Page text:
Thursday 10 October 2013

Juno spacecraft captured on its way to Jupiter

The Juno spacecraft made a very close approach to Earth on 9th October 2013 at 19:21 UT, passing just 560 km above the sea near South Africa, before swinging around and heading out for Jupiter.

The images here were captured between 20:23:33 UT and 20:24:47 UT with Juno at an altitude of just 14 degrees, soon after it rose above the horizon, just over an hour after the close approach. Exposures were limited to 1 second to freeze the motion and allow positions to be measured.

Juno spacecraft 1 hour after close approach, moving at 800"/minute and at a distance of 42,500km from the observatory. 
Here a 20 second exposure shows Juno streaking in front of the distant stars, already much slower moving and more distant than the image above.
Juno spacecraft, 20 second exposure starting at 20:55:10 UT, moving at 370"/minute and at a range of 62,800km

Wednesday 20 February 2013

Partial lightcurve for 2012 DA14

On the night after closest approach, when the apparent motion had slowed down to around 15"/min and magnitude faded to about +15, three hours of photometric observations were obtained, the diagram below indicating that just a part of the overall rotational lightcurve had been captured, showing a rise to magnitude +14.3R, followed by a fall to +15.9R.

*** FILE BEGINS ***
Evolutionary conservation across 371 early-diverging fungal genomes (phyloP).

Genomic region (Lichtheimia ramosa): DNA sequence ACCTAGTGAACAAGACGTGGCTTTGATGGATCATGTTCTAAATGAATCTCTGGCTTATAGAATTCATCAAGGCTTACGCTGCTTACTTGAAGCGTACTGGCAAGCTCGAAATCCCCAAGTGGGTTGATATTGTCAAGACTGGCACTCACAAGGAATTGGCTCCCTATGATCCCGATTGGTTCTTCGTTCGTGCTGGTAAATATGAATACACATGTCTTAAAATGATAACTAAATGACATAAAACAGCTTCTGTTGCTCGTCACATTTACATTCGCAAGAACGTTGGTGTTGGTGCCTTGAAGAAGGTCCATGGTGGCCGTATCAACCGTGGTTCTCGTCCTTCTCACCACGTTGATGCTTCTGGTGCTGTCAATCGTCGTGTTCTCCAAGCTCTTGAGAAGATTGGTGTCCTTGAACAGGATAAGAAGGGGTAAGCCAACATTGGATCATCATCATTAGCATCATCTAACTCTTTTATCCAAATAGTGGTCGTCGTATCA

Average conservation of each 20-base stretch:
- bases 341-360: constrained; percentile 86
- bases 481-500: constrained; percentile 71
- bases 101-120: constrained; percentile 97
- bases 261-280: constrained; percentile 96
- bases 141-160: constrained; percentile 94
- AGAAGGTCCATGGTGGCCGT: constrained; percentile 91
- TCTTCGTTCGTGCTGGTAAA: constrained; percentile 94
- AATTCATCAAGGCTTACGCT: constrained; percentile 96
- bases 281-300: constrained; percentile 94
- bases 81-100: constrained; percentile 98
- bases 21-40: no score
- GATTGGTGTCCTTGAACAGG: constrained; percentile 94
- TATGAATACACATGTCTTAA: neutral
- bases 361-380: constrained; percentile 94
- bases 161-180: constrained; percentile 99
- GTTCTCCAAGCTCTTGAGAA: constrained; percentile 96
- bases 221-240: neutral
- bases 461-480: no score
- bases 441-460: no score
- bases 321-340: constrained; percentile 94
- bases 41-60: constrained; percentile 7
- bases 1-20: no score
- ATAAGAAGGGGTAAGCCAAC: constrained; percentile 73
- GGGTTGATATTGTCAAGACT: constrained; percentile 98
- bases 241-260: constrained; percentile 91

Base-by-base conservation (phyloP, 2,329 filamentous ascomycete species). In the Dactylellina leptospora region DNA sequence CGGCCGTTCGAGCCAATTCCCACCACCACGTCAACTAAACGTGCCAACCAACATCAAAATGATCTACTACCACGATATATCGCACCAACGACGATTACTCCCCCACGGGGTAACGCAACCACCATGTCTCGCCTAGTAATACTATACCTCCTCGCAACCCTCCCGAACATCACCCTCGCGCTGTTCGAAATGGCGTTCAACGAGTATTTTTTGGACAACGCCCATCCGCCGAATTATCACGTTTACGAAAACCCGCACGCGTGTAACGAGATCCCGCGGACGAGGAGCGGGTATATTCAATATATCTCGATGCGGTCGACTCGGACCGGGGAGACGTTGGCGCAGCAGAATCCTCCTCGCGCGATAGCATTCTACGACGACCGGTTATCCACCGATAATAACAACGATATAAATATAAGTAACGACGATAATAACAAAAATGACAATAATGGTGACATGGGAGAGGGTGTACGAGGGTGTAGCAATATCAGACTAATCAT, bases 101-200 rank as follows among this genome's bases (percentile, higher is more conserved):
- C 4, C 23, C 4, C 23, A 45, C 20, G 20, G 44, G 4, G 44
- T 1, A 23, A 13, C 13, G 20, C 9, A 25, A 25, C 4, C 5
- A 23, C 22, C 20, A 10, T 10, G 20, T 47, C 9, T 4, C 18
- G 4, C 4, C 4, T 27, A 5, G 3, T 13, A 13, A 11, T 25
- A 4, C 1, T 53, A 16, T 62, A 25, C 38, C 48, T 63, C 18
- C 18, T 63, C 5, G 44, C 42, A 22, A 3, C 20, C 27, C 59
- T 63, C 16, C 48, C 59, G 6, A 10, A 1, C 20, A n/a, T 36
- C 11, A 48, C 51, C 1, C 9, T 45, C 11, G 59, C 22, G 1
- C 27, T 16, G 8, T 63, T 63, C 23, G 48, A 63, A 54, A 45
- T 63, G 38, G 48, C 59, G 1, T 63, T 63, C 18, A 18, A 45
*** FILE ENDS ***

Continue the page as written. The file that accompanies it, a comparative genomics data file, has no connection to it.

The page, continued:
Radar results for 2012 DA14 obtained from NASA's Goldstone facility and qualified by Dr. Lance Benner on MPML indicate a rotation period of "probably somewhat longer than 8 hours".

2012 DA14: 3 hours of lightcurve covering 2013 Feb. 16th 21:10 UT  - 17th 00:11 UT
PPMXL catalogue used for reductions, error bars derived from measured S/Nr are shown

Update 20/2/2013 20:35UT: A much more complete lightcurve by Bruce Gary from Hereford Arizona Observatory (G95)  can be seen here, covering about 10 hours of observing, yielding a rotation period of just over 9 hours.

Friday 15 February 2013

2012 DA14 makes its very close fly-by of Earth

2012 DA14 captured on its way out from its very close encounter with Earth.

The NEO was 8th magnitude and moving at 1,645"/minute when these images were obtained and was nine times closer than the Moon. At its closest at 19:24 UT on 15th Feb. 2013 it had come inside the geostationary satellite ring but by the time these images were taken 80 minutes later it had already passed back outside.

2012 DA14 1hour and 20 minutes after closest approach to Earth

Exposures were limited to 0.2 seconds to stop the asteroid from trailing so the images could be used to measure the object's position.

A few gaps in thickening clouds only allowed a short run of images to be captured between 20:43 - 21:00 UT,  before the sky completely clouded over.